To most people the thought of heavy industry in London up to the turn of the 21s century might seem absurd. George England and Co. started up from Newcastle upon Tyne in 1812 and began producing locomotives in Hatcham Iron Works in the 1840s. The site lay just east of Pomeroy Street in Peckham. They were best known for making screwjacks (commonly used for lifting heavy weights such as vehicles), weaving machines and then steam locomotives. The company produced the first tank locomotives, the “bread and butter” engine for shunting, on the Newhaven branch line for the London, Brighton and South Coast railway. They exhibited an engine “Little England” at the Great Exhibition in Hyde Park in 1851, for which they won an award. They also produced locomotives for the Festiniog Railway, the Wantage Tramway, the Caledonian Railway, as well as the Blackwall Railway, the Great Western, Somerset and Dorset and Victorian railways, the latter in Australia.
At that time there was only a horse and wagon facility to transport the locomotives to where there was a rail head. The local “first railway in London” the London Bridge to Spa Road and Greenwich line (1836-1838) was on a parapet. This is because the original line had to go over the River Ravensbourne and the viaduct is about a house storey and a half above ground level. They had an incline plane up which the engines and rolling stock could be winched. There is no evidence that the locomotives came onto the track in this way. The construction of this parapet to London Bridge meant that this pattern of parapets now exists all over South London which also means that less destruction of houses occurred in the early 19thC during their building. The classic engines built for the pre British Rail systems: The Great Western, The London and North Eastern, London Midland Scotland and the Southern Railway were built at the very railway works identified by the acronyms: GW, LNER, LMS and SR.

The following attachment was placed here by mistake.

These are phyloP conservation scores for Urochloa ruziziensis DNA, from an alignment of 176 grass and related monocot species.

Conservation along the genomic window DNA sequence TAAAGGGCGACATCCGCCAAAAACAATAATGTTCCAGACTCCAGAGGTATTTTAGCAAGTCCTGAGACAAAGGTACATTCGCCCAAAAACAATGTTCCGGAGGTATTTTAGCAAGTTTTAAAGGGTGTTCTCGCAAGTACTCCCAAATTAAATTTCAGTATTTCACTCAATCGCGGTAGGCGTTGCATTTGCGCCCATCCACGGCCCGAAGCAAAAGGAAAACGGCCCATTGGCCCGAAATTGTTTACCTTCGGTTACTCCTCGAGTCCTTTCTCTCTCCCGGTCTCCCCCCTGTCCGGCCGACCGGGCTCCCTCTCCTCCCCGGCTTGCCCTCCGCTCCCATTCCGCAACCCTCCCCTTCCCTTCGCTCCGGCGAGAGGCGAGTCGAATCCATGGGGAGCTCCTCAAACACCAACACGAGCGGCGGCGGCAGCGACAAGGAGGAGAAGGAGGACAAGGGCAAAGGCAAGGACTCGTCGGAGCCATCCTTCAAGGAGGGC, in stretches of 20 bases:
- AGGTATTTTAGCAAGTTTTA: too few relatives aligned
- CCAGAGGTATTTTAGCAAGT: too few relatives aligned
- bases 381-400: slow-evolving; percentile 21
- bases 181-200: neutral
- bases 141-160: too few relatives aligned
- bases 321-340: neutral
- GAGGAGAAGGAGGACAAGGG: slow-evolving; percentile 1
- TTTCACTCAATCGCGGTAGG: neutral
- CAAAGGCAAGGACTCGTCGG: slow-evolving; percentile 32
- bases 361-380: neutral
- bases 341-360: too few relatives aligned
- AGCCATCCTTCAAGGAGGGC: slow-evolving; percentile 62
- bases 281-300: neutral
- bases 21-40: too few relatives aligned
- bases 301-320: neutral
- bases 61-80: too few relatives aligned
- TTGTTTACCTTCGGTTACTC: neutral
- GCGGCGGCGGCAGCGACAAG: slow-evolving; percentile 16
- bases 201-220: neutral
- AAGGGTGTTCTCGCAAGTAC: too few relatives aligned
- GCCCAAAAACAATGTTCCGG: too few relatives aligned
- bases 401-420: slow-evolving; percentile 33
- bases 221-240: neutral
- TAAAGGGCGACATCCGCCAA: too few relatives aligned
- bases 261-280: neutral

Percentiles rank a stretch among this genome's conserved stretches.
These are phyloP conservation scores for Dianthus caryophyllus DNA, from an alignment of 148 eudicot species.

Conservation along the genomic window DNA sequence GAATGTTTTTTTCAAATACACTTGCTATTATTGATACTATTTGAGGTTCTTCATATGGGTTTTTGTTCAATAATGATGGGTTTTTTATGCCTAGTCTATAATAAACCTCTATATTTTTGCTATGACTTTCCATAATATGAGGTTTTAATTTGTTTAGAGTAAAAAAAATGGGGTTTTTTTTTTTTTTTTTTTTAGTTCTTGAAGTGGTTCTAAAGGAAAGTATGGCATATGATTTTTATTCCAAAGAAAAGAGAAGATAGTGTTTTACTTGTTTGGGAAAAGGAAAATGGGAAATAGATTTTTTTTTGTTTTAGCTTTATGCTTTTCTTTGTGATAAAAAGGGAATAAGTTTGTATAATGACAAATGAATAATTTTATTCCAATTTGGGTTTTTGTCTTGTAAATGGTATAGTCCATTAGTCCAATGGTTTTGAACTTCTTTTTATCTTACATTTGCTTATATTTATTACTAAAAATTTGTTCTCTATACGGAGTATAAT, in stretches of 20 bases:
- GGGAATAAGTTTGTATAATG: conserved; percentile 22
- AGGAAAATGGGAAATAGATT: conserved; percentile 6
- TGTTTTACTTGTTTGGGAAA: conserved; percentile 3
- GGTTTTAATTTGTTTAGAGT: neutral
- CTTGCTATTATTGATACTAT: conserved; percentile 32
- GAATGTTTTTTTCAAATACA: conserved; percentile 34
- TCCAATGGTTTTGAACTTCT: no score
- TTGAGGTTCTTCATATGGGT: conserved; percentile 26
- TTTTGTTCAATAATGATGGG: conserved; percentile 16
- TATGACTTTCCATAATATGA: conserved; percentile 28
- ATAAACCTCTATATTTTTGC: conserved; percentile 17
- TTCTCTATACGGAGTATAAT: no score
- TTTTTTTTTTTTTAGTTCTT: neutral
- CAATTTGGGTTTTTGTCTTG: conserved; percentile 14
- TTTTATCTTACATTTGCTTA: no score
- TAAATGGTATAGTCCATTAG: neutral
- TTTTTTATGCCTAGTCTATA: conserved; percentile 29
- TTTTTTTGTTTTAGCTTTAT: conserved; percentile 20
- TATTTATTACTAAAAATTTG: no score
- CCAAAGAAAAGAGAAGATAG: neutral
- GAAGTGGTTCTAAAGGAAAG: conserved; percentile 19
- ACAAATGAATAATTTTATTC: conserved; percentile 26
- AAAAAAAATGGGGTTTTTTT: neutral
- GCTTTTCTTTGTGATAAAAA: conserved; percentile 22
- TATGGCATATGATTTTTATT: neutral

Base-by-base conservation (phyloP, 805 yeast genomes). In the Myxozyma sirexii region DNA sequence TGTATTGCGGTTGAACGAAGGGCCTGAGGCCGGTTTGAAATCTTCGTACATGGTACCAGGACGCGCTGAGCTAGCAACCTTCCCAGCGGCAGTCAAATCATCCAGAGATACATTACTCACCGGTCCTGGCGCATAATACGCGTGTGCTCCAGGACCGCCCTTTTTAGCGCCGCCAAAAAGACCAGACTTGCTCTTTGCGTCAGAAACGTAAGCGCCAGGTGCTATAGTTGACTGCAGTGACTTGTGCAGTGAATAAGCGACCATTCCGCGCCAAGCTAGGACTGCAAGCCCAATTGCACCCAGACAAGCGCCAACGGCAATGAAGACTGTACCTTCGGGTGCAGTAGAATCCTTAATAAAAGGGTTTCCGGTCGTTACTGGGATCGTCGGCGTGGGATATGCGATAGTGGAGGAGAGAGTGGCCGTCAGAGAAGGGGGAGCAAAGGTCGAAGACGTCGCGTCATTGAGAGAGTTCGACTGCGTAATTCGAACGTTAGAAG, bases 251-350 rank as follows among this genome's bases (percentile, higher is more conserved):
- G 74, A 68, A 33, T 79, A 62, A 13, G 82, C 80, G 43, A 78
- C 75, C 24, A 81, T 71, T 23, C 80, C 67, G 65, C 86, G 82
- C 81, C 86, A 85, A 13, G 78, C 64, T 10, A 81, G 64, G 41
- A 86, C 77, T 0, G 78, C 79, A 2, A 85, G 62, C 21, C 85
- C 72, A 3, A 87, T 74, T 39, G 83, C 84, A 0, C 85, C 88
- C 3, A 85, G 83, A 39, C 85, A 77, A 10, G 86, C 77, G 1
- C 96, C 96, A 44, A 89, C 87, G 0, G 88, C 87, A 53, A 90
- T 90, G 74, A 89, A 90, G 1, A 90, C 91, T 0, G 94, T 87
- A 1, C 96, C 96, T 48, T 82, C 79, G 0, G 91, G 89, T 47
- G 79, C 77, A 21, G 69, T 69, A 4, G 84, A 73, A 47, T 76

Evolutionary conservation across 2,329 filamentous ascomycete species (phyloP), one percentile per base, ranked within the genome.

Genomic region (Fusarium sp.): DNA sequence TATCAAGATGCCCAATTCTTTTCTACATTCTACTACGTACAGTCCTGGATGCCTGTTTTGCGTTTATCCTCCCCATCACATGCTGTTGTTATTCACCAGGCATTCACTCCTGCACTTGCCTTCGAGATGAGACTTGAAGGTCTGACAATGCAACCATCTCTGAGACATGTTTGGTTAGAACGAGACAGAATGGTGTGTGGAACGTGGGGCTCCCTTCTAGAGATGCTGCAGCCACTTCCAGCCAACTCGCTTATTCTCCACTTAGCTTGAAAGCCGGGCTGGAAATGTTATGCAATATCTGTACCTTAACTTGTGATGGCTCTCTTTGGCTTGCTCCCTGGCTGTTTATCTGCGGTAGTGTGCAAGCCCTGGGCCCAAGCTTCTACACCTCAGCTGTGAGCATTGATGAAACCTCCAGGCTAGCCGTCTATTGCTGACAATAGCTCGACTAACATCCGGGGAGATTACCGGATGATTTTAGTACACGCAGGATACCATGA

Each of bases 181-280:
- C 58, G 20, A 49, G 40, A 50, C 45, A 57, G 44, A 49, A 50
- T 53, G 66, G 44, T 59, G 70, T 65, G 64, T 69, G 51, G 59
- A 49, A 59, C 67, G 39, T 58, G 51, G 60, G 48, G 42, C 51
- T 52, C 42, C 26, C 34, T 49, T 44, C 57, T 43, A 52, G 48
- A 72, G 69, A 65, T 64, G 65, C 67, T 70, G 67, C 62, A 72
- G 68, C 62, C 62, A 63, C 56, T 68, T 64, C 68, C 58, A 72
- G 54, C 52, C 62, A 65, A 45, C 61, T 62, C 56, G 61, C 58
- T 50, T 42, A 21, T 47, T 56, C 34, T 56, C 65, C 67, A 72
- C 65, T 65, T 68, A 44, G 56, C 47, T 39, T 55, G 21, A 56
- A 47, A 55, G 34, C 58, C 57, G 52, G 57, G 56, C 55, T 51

There is no evidence now of where the Iron Works existed. In 1869 the inventor of the Fairlie locomotive took over the company in partnership with George England’s son George Jnr. Later George Jnr was joined by Francis Fairlie in the 1860s. At the turn of the century the company became the General Engine & Boiler Company (GE&BC). In 1935 the Reliance Foundry was formed and ran aside (BC&BC) at the Hatcham Iron works. From 1975 through to 2002 the company modernised. After the firm moved to Sydenham, it became Maybrey Reliance Castings and finally moved to Belvedere, Kent.
The costs of land use in central London for building houses means that eventually industrial firms have to move out of Greater London where the land is cheaper.
The industrial past is very important for us to record the industrial buildings and write up their histories for posterity.
Peter M Frost
Website The Hatcham Iron Works Archive
(Article first appeared in the South London Press, 26 May 2017)